This is one of the two worst cookbooks that I own. I'm not even sure how it got published -- the editors must have been tickled by the creative recipe names and not have bothered to prepare any of them, perhaps subscribing to the myth that vegans will eat anything as long as it's vegan. Truth be told, of all the recipes I tried, not a single one was without problems, and two or three were downright inedible.
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The Cherry, Cherry Not Contrary Cake became infamous in my household. People would eat it in absolute bemusement, unable to discern whether they liked it or hated it. The crux of the problem was that the recipe called for garbanzo bean flour, which I warily used. The garbanzo bean flour combined with the cocoa powder to produce a cake that I have renamed Chocolate Falafel Cake. If you dare make this recipe, I suggest using whole wheat pastry flour instead.
I'm still chuckling over the failure that was Mint Madness. All other flavors were overpowered by the peppermint, producing a cake that I have renamed Toothpaste Cake. Additionally, the author's obsession with xanthan gum goes horribly awry in the Fluffy Mint Frosting. It produces a frosting with a strange and off-putting texture. I recommend thickening the frosting with flour instead.
The Mocha Madness cake had to be thrown away. The flavors of the chocolate and apples clashed, and probably weren't made better by the coffee-flavored frosting. It was terrible.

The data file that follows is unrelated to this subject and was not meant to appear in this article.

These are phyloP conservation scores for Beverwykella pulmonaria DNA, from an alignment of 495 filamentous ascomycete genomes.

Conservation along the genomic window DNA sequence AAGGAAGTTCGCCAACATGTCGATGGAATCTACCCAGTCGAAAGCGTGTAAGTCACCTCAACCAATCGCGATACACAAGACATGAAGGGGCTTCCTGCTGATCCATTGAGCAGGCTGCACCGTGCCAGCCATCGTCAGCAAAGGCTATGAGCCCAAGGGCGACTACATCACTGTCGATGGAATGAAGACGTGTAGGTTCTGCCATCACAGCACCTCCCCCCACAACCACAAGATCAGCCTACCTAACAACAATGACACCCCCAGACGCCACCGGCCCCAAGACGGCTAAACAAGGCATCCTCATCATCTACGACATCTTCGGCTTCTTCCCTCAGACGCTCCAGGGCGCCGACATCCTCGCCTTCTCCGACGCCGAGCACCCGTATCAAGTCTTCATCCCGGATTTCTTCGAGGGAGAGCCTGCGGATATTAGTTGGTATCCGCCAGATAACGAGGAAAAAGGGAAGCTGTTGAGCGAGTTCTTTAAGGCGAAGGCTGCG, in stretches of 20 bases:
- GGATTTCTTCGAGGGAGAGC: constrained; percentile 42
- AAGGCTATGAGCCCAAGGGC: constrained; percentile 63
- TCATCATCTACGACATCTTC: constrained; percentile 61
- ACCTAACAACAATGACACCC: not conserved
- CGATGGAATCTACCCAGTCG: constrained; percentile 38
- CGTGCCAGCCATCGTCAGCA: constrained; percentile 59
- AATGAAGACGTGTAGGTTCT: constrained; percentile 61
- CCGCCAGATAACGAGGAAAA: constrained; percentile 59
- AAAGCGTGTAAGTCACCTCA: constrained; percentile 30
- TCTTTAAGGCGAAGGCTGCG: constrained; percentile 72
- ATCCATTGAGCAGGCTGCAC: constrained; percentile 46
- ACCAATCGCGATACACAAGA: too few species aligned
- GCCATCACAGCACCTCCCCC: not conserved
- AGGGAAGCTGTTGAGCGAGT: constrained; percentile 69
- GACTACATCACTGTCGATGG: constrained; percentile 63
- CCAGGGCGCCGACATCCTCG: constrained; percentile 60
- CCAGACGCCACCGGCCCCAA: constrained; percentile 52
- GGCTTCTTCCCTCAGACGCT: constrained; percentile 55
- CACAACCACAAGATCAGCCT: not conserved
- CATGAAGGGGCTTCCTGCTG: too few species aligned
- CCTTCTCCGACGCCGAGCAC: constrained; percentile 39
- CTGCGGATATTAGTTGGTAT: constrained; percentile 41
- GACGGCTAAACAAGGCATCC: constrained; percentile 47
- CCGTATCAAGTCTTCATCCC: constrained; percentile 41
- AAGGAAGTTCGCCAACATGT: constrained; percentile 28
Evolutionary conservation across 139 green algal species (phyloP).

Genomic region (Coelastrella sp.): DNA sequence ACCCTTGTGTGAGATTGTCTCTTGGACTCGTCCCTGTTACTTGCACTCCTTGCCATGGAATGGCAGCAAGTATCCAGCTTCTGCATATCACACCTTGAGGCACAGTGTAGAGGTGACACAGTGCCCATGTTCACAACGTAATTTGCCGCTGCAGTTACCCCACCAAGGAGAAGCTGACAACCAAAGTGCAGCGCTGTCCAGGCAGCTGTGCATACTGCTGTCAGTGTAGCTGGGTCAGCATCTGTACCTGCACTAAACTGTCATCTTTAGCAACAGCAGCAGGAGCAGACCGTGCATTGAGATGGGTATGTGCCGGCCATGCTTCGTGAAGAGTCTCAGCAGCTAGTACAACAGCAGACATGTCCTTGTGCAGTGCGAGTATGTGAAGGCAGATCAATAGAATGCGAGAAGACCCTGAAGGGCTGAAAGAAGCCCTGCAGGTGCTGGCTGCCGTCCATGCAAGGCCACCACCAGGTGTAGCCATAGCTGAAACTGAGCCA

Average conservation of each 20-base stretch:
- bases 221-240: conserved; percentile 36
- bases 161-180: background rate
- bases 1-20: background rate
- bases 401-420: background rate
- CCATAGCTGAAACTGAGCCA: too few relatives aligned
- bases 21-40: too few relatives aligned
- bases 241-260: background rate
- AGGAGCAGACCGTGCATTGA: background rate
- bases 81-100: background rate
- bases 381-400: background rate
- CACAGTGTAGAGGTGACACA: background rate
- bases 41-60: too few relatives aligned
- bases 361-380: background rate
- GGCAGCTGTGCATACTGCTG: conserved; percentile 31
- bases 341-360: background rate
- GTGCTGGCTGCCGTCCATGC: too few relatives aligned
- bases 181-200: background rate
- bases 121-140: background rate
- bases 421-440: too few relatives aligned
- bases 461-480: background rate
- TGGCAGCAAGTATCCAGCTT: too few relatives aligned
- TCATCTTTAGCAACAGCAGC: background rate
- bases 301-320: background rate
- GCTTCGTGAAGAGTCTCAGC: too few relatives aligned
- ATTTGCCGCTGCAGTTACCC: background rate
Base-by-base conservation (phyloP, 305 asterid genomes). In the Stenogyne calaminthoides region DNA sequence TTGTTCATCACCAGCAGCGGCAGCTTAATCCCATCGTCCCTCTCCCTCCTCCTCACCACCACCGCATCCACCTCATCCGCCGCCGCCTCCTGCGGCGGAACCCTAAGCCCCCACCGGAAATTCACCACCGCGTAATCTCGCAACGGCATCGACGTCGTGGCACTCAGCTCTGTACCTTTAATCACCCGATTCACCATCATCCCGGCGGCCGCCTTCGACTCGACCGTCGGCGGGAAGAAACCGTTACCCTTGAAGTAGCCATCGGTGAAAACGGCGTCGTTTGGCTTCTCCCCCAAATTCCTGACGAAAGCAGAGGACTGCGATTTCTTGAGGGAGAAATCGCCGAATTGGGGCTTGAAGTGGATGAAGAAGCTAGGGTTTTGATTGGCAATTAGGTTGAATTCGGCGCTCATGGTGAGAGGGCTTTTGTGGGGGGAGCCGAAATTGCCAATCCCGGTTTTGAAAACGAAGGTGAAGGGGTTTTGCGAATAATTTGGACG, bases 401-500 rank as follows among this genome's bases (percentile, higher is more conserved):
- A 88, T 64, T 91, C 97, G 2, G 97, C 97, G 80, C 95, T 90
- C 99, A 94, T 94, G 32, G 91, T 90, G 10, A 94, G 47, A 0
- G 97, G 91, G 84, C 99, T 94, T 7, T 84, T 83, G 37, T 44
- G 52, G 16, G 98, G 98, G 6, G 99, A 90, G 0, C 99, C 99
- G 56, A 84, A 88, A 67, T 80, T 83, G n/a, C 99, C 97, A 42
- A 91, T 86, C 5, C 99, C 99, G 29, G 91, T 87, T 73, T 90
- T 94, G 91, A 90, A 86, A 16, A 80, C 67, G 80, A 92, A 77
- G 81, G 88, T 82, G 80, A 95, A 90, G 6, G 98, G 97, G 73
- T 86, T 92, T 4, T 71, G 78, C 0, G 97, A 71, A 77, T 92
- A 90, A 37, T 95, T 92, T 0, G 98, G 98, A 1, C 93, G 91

Flavor-wise, Just Peekin' Pie was quite pleasant, if at times too overpoweringly sweet. It suffered from structural problems, however. It called for whole pecans, which made it nigh-impossible to break off bite-sized pieces with a fork. Usually the pie would fall apart under pressure from the fork, which would force the eater to scour the plate for salvageable scraps of pie, putting them back together again into edible bites. If I try this again, I'll be chopping up the pecans and putting them on the top, not the bottom, of the pie.
Dieterly offers at least one terrible cooking tip: weighting the pie crust with an empty pie pan. When I tried to remove the top pie pan from the crust that was sandwiched in the middle, I found that it had stuck to the crust and I was unable to remove it without destroying the crust in the process.
The section on cheesecakes relied exclusively on store-bought imitation cream cheeses such as Tofutti. Anyone who doesn't have access to such products will not be able to prepare any of the recipes in this section. If you're looking for a cookbook with easy-to-find ingredients, this might not be your best bet.
The only recipe that I don't have a legitimate complaint about is the one for Peanut Butter Twist Brownies. The peanut-butter mixture was supposed to be marbled into the rest of the batter, but there was so much of it that the marbling effect was impossible to achieve. That's a superficial complaint, however, as the brownies themselves tasted quite nice. I'll probably make them again when next I have a hankering for a PB/chocolate combination.